My hon. Friend makes a very good point, and the House should bear in mind two things. First, a proscription list is a draconian sanction. The fact that people may say things that we regard as unpleasant or unacceptable or that they have a view of the world with which we profoundly disagree does not give us a justification for proscribing them. The Minister and I would be entirely in agreement about that. My hon. Friend may be right about al-Muhajiroun, but what arises with regard to Hizb ut-Tahrir is the remarkable fact that the then Prime Minister, Mr. Blair, considered that it required proscription, yet proscription has never taken place. Quite compelling evidence links that organisation with Omar Bakri Mohammad, who has undoubtedly said and done things that place him well beyond the line of criminal behaviour, and there is clear evidence that people have passed through Hizb ut-Tahrir into terrorism.

As the Minister rather invited hon. Members to raise this issue, it is worth raising. If he could amplify the few things that have been said about that organisation to explain the Government’s reasoning in relation to it and, in particular, the Government’s change in position from what the previous Prime Minister clearly believed, which was that the organisation ought to be banned, it would be useful to the House. Quite apart from anything else, it would enable us to draw comparisons about why certain organisations are proscribed and others are not.

I rather sympathise with the points that the hon. Gentleman makes about the organisation, but I want to clear up the fact that Hizb ut-Tahrir says that the Leader of the Opposition wrote to it saying:

“David is most grateful to you for your comments on relationships between western governments and the Muslim world. He fully takes on board the points put across to him… Yours comments are noted and appreciated.”

The letter concludes:

“Thank you again for writing; your views have been taken on board.”

That seems an extraordinary thing for him to write to such an organisation if he wants it to be proscribed. I wonder whether the hon. Gentleman would like to check whether such a letter was written.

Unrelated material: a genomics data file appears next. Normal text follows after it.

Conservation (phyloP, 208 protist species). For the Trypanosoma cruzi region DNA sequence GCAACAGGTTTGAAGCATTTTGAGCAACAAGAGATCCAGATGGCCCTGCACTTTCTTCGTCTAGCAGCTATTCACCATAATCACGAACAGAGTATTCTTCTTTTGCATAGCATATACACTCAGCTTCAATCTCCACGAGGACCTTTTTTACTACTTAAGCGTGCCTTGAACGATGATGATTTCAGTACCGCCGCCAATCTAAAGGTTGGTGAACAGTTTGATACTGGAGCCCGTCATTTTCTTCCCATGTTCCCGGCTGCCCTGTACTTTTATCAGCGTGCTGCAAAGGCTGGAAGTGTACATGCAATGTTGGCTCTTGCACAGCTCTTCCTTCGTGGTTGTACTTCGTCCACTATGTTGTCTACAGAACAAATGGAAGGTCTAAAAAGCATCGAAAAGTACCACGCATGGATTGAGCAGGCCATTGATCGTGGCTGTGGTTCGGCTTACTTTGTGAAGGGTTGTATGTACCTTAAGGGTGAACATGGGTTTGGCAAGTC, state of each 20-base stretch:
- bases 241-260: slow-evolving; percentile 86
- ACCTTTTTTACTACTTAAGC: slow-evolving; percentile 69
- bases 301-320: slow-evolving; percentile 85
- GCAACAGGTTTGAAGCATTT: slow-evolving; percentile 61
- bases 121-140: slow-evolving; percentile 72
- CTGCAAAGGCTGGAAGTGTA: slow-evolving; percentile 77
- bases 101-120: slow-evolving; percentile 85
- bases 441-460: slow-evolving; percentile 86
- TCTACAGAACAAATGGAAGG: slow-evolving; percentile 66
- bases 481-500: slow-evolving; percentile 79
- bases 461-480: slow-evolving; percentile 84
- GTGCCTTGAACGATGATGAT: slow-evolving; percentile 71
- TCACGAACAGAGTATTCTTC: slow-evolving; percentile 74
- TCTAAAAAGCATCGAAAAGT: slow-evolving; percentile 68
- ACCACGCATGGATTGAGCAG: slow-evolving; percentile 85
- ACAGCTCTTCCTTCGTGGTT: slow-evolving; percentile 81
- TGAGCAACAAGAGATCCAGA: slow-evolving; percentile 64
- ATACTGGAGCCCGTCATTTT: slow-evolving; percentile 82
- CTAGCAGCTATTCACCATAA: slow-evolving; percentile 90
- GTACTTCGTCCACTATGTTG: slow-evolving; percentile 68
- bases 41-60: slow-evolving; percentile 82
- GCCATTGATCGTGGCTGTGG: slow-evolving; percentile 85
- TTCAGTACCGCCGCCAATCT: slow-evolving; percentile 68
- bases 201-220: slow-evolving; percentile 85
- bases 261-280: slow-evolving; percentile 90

I am very happy to check. Given the use of the third person in the passage that the hon. Gentleman cited, I detected that it was not a letter signed by my right hon. Friend the Member for Witney (Mr. Cameron). How that letter came to be written, if it came to be written, I simply have no idea. I say that honestly; I do not know. I suggest that the hon. Gentleman raise the issue directly with my right hon. Friend and his office, and he might then have an answer.

My right hon. Friend has repeatedly expressed concern rather legitimately about why, in view of the previous Prime Minister’s attitude to Hizb ut-Tahrir—he believed that it was fomenting violence—and the fact that it was seen as more than just an unpleasant organisation, the Government have not taken action in respect of it. The Minister may be able to answer our questions.

I certainly have no objection to the two organisations specified in the draft order being proscribed on the basis of their activities overseas. When I asked my hon. Friend the Minister whether they were active in the UK, I intended not to oppose what he proposes but to try to elicit whether there is evidence to support his argument. It is important that we know what activities proscribed organisations are carrying out in the UK. Of course, when considering Islamic terrorism in particular, we have always had the problem of splinter groups. When a group is proscribed, it suddenly reinvents itself as something else—it changes its name—and that may well have happened with some of these organisations.

My hon. Friend might be aware that, as soon as students join certain well-known colleges in the university system, their first contact in many instances is with really very extreme groups. Frankly, that is very worrying.

I entirely agree with my hon. Friend, and that brings me to Hizb ut-Tahrir. As the House knows, I first raised the activities of Hizb ut-Tahrir many years ago, and I have done so consistently over the years. I have spoken privately to the former Home Secretary and, indeed, successive Home Secretaries about the need for action to be taken.